The Best Hotel Breakfast
Whilst it may receive the ‘safe’ accolade of “the most important meal of the day”, breakfast is seldom attributed any of the more exotic superlatives so oft-afforded its latterly-served counterparts, lunch and dinner.
Notwithstanding, whilst this is an unfortunate oversight, for the breakfast aficionado there is a subterranean pleasure to be derived. One similar to following a non-league football team beyond the third round proper of the FA Cup: never going to win but might surprise an arrogant few. Especially overlooked is breakfast’s range: from grains to fruit; from cheeses to meat; cold and cooked.
In Bavaria, it is not unusual to have Weisswurst for breakfast: anaemic-looking cylinders afloat in bowls of boiling water.
In our everyday lives, so annexed by work and tempered by time constraints, breakfast is either condensed into handheld, mobile solutions (‘breakfast bars’, immediate predecessor to meals in pill-form aboard space shuttles) or omitted entirely.
We overcompensate with coffee on arrhythmic trajectories towards lunch. Perhaps this is why the best breakfasts are Hotel breakfasts.
Furthermore, if we are in a Hotel, there is a good chance we aren’t going to work at all. And, even if we are, someone else will make us breakfast before we set. And, they can make breakfasts much better than we can even if we were to spend all day.
Moreover, it is our thesis here that the best Hotel breakfast – in Newcastle or, indeed, the world – is Eggs Benedict.
I could spend a great deal time extolling the virtues of the manifest product itself. There is texture of the poached eggs (such subtlety unachievable at home): themselves, proximity mines of flavour, with golden yolk at their kernels.
There is the balance of conflicting flavours: the brash, savoury-saltiness of the ham sutured by the dairy-creaminess of the Hollandaise; all buoyed by the ballast of the English muffins. Here there is paradoxical simplicity and sophistication at once. As with any famous dish, there are variations on the theme. More remarkable still are the conflicting accounts of Eggs Benedict’s origin.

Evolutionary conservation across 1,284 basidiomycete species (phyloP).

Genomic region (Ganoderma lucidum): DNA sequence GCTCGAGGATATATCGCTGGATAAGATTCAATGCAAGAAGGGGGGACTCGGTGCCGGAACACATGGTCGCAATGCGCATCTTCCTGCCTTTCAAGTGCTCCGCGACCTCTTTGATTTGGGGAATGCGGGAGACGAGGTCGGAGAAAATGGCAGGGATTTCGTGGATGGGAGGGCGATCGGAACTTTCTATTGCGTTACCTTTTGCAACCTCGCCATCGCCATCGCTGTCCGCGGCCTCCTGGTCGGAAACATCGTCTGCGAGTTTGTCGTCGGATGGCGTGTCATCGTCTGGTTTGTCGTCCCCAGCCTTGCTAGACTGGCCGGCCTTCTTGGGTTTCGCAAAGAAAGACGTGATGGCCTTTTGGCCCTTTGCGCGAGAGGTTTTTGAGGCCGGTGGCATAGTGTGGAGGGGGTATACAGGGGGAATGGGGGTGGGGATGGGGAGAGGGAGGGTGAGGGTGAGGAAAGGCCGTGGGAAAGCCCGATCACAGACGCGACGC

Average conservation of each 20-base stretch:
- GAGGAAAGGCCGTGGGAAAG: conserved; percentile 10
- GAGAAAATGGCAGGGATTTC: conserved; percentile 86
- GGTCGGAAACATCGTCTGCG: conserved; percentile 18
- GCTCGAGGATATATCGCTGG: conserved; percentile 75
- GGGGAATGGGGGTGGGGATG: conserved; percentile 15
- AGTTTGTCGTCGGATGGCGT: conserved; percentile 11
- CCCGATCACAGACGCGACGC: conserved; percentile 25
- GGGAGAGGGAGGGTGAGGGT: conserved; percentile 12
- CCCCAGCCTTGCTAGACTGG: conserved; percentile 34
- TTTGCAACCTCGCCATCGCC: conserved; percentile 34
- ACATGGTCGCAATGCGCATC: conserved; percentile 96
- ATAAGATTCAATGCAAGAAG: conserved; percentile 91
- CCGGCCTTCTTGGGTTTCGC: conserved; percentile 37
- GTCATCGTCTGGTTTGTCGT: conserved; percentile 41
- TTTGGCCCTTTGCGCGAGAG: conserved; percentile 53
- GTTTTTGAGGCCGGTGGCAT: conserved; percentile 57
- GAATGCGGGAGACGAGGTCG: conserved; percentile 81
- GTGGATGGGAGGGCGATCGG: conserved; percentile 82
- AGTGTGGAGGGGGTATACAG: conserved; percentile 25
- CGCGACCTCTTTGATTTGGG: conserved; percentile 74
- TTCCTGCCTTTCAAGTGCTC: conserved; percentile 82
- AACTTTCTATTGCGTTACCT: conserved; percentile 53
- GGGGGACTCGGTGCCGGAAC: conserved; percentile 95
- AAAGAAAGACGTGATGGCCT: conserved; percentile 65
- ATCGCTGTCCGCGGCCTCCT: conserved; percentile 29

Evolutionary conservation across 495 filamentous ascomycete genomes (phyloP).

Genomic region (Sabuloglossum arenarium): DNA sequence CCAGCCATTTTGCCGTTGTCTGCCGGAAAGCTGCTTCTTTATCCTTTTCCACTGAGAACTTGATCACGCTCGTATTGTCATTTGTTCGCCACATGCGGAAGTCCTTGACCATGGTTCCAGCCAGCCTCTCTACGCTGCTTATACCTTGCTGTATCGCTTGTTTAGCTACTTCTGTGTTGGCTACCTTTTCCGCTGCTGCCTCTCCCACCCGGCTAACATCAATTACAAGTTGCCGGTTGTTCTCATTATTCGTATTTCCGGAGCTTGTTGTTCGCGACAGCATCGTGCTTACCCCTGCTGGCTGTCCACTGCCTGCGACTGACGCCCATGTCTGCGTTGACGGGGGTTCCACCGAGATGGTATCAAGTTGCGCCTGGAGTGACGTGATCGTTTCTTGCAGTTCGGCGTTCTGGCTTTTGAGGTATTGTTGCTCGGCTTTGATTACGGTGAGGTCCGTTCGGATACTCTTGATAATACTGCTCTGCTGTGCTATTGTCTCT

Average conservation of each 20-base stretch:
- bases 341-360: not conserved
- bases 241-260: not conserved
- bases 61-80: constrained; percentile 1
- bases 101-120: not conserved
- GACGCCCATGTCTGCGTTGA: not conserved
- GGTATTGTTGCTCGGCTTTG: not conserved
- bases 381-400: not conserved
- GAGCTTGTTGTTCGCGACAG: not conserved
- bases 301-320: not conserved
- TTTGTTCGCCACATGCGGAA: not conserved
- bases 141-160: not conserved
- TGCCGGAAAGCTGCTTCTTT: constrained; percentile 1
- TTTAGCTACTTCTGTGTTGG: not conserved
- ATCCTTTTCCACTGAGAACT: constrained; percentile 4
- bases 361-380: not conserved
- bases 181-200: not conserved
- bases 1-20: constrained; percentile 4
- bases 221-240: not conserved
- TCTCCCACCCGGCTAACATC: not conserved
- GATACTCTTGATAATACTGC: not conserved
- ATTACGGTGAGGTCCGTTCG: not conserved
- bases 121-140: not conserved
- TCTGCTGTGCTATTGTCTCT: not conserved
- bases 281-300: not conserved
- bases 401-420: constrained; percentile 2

In an interview in the ‘Talk of the Town’ column of The New Yorker from 1942, retired Wall Street broker Lemuel Benedict claimed to have invented Eggs Benedict in 1894. Ailed by a hangover, Benedict claims to have staggered into the Waldorf Hotel and, desperately seeking solace, ordered “buttered toast, poached eggs, crisp bacon and a hooker of hollandaise.” Famed maitre d’hotel Oscar Tschirky was so impressed with the dehydrated Banker’s creation that he added it to the Breakfast and Lunch menus; substituting ham for the bacon and a toasted English muffin for the toast.
However, Edward P. Montgomery subsequently claimed that Eggs Benedict was created by Commodore E. C. Benedict. In 1967, Montgomery penned a letter to The New York Times food columnist Craig Claiborne which included a recipe he claimed to have received from his uncle, a friend of the Commodore.
Whether you choose to pledge you allegiances with the beleaguered Banker or the culinary Commodore, we can all agree that Eggs Benedict is the best Hotel breakfast: both the dish and its story.
Available at the Waldorf, at sea and at Jesmond Dene House, Newcastle upon Tyne.